How two New York sleep coaches support and educate their community and patients
In this month’s sleep story, learn about a pair of sleep coaches who are putting the sleep back into the city that never sleeps. Meet Teresa DeNike, BS, CCSH and Drew Copeland, RPSGT, CCSH, the two sleep education specialists coaching poor sleepers in New York for SleepBetterNYC (SBNYC). DeNike and Copeland together lead the SBNYC team in helping patients understand their unique sleep situation and identifying care plans to fit their lifestyle.
Sleep Coaching: What is it?
Sleep coaching is one of a handful of careers in sleep medicine. The primary goal of a sleep coach is to help their patients improve their sleep hygiene and quality of sleep. “Sleep coaches, like personal trainers for physical fitness goals, uncover people’s sleep goals, then guide them to lifestyle changes required to achieve those goals,” said Copeland.
Like a sleep navigator, sleep coaches support patients in a variety of points during the care continuum. For some patients, a sleep coach might be their first preference, rather than going to a doctor. For others, sleep coaching might be a part of the care plan outlined by a physician after a sleep test. But for all people who work with a sleep coach, the goal is the same: learn the skills to sleep better.
Copeland explained the role of a sleep coach with the following metaphor of teaching a child how to ride a bike. First, you outline the challenges: don’t run into trees, try to stay on the road, and keep your head and eyes up. Next, you run alongside the bike, holding onto your child’s shoulders and guiding them. And then, you let go, and you trust your child, but still watching and shouting words of encouragement. Sleep coaches support patients in a similar way, laying the educational foundation, providing the skills and resources, and then offering encouragement and insights along the way.
A Passion-Driven Origin Story
Both DeNike and Copeland have extensive experience in the world of sleep, though each from different paths. For DeNike, the calling to make a difference in people’s lives stemmed from seeing her friends and family struggle with typical sleep pathways. She got her start in sleep medicine in dental oral appliances, working for SomnoMed. DeNike, like other sleep professionals, had an eye-opening moment that really cemented her career in sleep.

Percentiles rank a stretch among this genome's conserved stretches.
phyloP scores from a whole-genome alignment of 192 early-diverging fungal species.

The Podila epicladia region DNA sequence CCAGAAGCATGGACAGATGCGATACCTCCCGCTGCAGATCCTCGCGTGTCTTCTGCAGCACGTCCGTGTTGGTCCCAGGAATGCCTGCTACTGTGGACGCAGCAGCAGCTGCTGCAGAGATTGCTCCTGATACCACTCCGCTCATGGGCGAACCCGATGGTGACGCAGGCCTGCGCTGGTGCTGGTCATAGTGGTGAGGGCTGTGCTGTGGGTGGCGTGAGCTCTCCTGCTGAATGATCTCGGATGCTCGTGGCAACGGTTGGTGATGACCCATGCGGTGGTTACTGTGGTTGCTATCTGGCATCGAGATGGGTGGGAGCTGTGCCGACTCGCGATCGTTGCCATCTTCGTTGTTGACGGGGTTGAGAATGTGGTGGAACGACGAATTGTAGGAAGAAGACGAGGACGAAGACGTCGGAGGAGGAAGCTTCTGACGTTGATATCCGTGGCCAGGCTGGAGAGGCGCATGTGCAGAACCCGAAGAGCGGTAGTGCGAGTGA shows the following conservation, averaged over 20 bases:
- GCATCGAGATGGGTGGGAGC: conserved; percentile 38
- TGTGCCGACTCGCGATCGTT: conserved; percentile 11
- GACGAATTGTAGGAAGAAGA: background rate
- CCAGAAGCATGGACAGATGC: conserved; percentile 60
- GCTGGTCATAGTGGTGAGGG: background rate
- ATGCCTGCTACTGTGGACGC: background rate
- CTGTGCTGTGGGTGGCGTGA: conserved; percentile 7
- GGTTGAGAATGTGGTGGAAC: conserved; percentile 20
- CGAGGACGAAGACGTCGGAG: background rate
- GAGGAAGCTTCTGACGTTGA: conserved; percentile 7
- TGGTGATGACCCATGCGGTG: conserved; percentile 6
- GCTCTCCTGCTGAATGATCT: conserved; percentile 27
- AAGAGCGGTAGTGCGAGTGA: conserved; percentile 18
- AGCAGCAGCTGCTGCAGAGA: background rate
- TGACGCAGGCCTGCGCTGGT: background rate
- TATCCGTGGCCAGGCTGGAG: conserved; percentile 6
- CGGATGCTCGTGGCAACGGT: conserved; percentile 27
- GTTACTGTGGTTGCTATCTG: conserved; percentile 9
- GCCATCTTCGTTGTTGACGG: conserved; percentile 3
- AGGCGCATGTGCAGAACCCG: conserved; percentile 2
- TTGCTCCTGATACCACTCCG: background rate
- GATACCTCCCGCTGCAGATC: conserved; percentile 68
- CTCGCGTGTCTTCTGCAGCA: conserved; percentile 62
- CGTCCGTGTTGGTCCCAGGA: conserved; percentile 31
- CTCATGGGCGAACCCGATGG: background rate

“I knew very little about sleep when I first started [with SomnoMed] and it was just mind blowing the first few weeks. I was amazed at just how impactful oral appliance therapy could be for certain patients,” said DeNike. She emphasized the lack of awareness even then as a catalyst in her career, adding: “It wasn’t just how little the general public knew about sleep health and more specifically oral appliances, it was how little everyone seemed to know about sleep.”
It was at that point that she “became totally obsessed” with sleep, with a life mission of shouting about it from the rooftops. That passion and drive are the catalyst behind the SBNYC organization, as DeNike went on to found the organization shortly thereafter.
Copeland’s path in sleep is a bit more traditional, as he worked for a number of years in various roles within sleep organizations big and small. Over 17 years ago, he started his sleep career as an overnight acquisition tech, moving up the ladder over the years, and most recently, he worked as the director of operations and the sleep program within the Mount Sinai health system. Copeland specializes in sleep apnea treatment and testing, so he represents the traditional CPAP side of the coin in this dynamic sleep coaching duo.
While their backgrounds are different, both Copeland and DeNike hold their CCSH credential, knowing how important it is to be well educated on the many areas of sleep. And proper education doesn’t end with the SBNYC organization, they hope to help educate the whole world.
Patient Education is a Crucial Sleep Coaching Skill